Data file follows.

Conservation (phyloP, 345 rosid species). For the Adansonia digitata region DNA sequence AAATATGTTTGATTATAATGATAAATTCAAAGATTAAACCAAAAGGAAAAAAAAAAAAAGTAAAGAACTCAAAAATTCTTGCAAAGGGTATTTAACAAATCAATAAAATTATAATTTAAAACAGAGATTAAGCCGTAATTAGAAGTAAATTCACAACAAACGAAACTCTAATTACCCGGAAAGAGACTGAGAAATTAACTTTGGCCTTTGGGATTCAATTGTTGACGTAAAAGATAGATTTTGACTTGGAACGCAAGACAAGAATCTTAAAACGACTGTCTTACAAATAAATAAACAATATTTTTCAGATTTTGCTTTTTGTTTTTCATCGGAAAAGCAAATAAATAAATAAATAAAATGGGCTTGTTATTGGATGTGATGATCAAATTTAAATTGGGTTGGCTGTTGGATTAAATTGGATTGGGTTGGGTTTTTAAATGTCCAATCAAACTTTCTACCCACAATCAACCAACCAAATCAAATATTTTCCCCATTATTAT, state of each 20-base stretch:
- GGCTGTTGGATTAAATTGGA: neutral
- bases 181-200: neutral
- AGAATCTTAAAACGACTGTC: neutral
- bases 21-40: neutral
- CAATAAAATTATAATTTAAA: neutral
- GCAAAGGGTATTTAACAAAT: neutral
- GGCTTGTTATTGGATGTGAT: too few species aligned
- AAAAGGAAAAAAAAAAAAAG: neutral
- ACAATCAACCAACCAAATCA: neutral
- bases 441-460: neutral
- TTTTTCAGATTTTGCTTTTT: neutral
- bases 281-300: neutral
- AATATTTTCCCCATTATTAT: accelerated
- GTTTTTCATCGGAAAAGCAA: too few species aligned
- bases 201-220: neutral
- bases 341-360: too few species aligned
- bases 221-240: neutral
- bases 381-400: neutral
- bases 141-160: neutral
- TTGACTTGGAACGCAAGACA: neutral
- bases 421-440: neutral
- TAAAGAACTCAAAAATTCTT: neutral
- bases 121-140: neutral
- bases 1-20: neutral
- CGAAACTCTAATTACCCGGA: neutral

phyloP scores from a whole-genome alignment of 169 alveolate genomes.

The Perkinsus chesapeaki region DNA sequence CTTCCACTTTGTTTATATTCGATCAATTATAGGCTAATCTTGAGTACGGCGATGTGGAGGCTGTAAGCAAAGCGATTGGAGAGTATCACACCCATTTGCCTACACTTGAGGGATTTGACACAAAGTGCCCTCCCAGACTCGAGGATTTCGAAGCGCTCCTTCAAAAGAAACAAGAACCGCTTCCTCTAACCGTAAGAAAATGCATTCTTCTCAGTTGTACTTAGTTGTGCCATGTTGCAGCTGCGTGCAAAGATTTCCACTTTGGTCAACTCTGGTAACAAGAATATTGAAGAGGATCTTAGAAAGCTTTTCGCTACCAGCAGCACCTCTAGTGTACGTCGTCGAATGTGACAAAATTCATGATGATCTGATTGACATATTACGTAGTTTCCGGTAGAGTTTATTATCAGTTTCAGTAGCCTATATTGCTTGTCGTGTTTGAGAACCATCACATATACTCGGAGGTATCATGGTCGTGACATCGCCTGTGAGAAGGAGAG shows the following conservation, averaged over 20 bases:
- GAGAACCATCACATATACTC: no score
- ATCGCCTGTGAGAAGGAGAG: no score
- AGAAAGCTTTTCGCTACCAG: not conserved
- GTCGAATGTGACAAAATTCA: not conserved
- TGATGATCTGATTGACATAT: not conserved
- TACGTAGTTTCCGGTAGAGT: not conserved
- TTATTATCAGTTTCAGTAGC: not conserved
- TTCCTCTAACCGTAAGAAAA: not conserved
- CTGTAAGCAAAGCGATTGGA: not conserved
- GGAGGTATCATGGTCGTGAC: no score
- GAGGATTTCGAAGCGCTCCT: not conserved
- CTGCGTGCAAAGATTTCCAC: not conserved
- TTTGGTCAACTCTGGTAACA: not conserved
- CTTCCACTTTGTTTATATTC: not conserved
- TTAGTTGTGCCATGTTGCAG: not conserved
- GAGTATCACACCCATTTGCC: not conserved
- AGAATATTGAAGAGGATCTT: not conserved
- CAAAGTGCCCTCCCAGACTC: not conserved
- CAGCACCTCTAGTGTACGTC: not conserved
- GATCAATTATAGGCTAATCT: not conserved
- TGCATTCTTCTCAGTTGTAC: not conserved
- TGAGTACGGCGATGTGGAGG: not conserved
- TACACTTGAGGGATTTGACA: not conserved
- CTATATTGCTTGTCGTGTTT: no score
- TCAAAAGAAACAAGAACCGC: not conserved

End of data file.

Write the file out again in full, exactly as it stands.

Conservation (phyloP, 345 rosid species). For the Adansonia digitata region DNA sequence AAATATGTTTGATTATAATGATAAATTCAAAGATTAAACCAAAAGGAAAAAAAAAAAAAGTAAAGAACTCAAAAATTCTTGCAAAGGGTATTTAACAAATCAATAAAATTATAATTTAAAACAGAGATTAAGCCGTAATTAGAAGTAAATTCACAACAAACGAAACTCTAATTACCCGGAAAGAGACTGAGAAATTAACTTTGGCCTTTGGGATTCAATTGTTGACGTAAAAGATAGATTTTGACTTGGAACGCAAGACAAGAATCTTAAAACGACTGTCTTACAAATAAATAAACAATATTTTTCAGATTTTGCTTTTTGTTTTTCATCGGAAAAGCAAATAAATAAATAAATAAAATGGGCTTGTTATTGGATGTGATGATCAAATTTAAATTGGGTTGGCTGTTGGATTAAATTGGATTGGGTTGGGTTTTTAAATGTCCAATCAAACTTTCTACCCACAATCAACCAACCAAATCAAATATTTTCCCCATTATTAT, state of each 20-base stretch:
- GGCTGTTGGATTAAATTGGA: neutral
- bases 181-200: neutral
- AGAATCTTAAAACGACTGTC: neutral
- bases 21-40: neutral
- CAATAAAATTATAATTTAAA: neutral
- GCAAAGGGTATTTAACAAAT: neutral
- GGCTTGTTATTGGATGTGAT: too few species aligned
- AAAAGGAAAAAAAAAAAAAG: neutral
- ACAATCAACCAACCAAATCA: neutral
- bases 441-460: neutral
- TTTTTCAGATTTTGCTTTTT: neutral
- bases 281-300: neutral
- AATATTTTCCCCATTATTAT: accelerated
- GTTTTTCATCGGAAAAGCAA: too few species aligned
- bases 201-220: neutral
- bases 341-360: too few species aligned
- bases 221-240: neutral
- bases 381-400: neutral
- bases 141-160: neutral
- TTGACTTGGAACGCAAGACA: neutral
- bases 421-440: neutral
- TAAAGAACTCAAAAATTCTT: neutral
- bases 121-140: neutral
- bases 1-20: neutral
- CGAAACTCTAATTACCCGGA: neutral

phyloP scores from a whole-genome alignment of 169 alveolate genomes.

The Perkinsus chesapeaki region DNA sequence CTTCCACTTTGTTTATATTCGATCAATTATAGGCTAATCTTGAGTACGGCGATGTGGAGGCTGTAAGCAAAGCGATTGGAGAGTATCACACCCATTTGCCTACACTTGAGGGATTTGACACAAAGTGCCCTCCCAGACTCGAGGATTTCGAAGCGCTCCTTCAAAAGAAACAAGAACCGCTTCCTCTAACCGTAAGAAAATGCATTCTTCTCAGTTGTACTTAGTTGTGCCATGTTGCAGCTGCGTGCAAAGATTTCCACTTTGGTCAACTCTGGTAACAAGAATATTGAAGAGGATCTTAGAAAGCTTTTCGCTACCAGCAGCACCTCTAGTGTACGTCGTCGAATGTGACAAAATTCATGATGATCTGATTGACATATTACGTAGTTTCCGGTAGAGTTTATTATCAGTTTCAGTAGCCTATATTGCTTGTCGTGTTTGAGAACCATCACATATACTCGGAGGTATCATGGTCGTGACATCGCCTGTGAGAAGGAGAG shows the following conservation, averaged over 20 bases:
- GAGAACCATCACATATACTC: no score
- ATCGCCTGTGAGAAGGAGAG: no score
- AGAAAGCTTTTCGCTACCAG: not conserved
- GTCGAATGTGACAAAATTCA: not conserved
- TGATGATCTGATTGACATAT: not conserved
- TACGTAGTTTCCGGTAGAGT: not conserved
- TTATTATCAGTTTCAGTAGC: not conserved
- TTCCTCTAACCGTAAGAAAA: not conserved
- CTGTAAGCAAAGCGATTGGA: not conserved
- GGAGGTATCATGGTCGTGAC: no score
- GAGGATTTCGAAGCGCTCCT: not conserved
- CTGCGTGCAAAGATTTCCAC: not conserved
- TTTGGTCAACTCTGGTAACA: not conserved
- CTTCCACTTTGTTTATATTC: not conserved
- TTAGTTGTGCCATGTTGCAG: not conserved
- GAGTATCACACCCATTTGCC: not conserved
- AGAATATTGAAGAGGATCTT: not conserved
- CAAAGTGCCCTCCCAGACTC: not conserved
- CAGCACCTCTAGTGTACGTC: not conserved
- GATCAATTATAGGCTAATCT: not conserved
- TGCATTCTTCTCAGTTGTAC: not conserved
- TGAGTACGGCGATGTGGAGG: not conserved
- TACACTTGAGGGATTTGACA: not conserved
- CTATATTGCTTGTCGTGTTT: no score
- TCAAAAGAAACAAGAACCGC: not conserved